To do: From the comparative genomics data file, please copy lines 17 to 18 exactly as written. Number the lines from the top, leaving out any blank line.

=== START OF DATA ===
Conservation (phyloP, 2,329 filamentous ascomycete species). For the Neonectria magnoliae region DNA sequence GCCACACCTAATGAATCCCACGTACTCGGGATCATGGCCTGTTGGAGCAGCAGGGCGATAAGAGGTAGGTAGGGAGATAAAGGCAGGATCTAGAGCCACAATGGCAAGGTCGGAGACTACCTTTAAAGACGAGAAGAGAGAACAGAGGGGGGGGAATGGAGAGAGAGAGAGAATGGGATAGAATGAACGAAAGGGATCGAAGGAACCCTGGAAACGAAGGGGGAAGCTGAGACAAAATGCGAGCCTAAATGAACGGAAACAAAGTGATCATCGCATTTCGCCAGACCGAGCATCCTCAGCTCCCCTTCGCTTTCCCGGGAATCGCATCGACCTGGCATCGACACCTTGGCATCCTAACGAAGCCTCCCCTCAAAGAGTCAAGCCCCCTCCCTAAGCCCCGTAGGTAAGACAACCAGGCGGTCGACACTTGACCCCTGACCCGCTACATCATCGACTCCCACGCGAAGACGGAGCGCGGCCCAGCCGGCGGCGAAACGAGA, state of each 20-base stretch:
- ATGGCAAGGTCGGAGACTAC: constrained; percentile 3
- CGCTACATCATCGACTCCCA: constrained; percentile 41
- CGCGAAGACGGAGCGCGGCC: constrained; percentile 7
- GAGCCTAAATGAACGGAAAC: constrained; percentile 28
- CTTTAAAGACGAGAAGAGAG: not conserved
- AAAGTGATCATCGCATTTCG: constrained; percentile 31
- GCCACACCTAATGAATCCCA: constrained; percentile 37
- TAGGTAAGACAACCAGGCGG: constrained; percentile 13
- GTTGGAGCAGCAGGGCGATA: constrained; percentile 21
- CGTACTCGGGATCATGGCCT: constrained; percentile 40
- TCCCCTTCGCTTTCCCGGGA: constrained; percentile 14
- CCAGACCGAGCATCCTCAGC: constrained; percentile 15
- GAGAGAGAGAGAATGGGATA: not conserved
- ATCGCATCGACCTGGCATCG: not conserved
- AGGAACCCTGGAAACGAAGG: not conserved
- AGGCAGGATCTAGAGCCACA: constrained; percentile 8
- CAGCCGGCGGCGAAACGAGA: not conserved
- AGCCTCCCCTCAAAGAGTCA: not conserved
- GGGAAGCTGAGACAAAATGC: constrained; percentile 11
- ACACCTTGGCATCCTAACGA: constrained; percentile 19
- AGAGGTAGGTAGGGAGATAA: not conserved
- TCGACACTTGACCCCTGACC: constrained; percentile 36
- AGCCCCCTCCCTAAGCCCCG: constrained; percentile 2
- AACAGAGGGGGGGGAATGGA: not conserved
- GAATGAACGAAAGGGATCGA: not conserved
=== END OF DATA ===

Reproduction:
- AGGCAGGATCTAGAGCCACA: constrained; percentile 8
- CAGCCGGCGGCGAAACGAGA: not conserved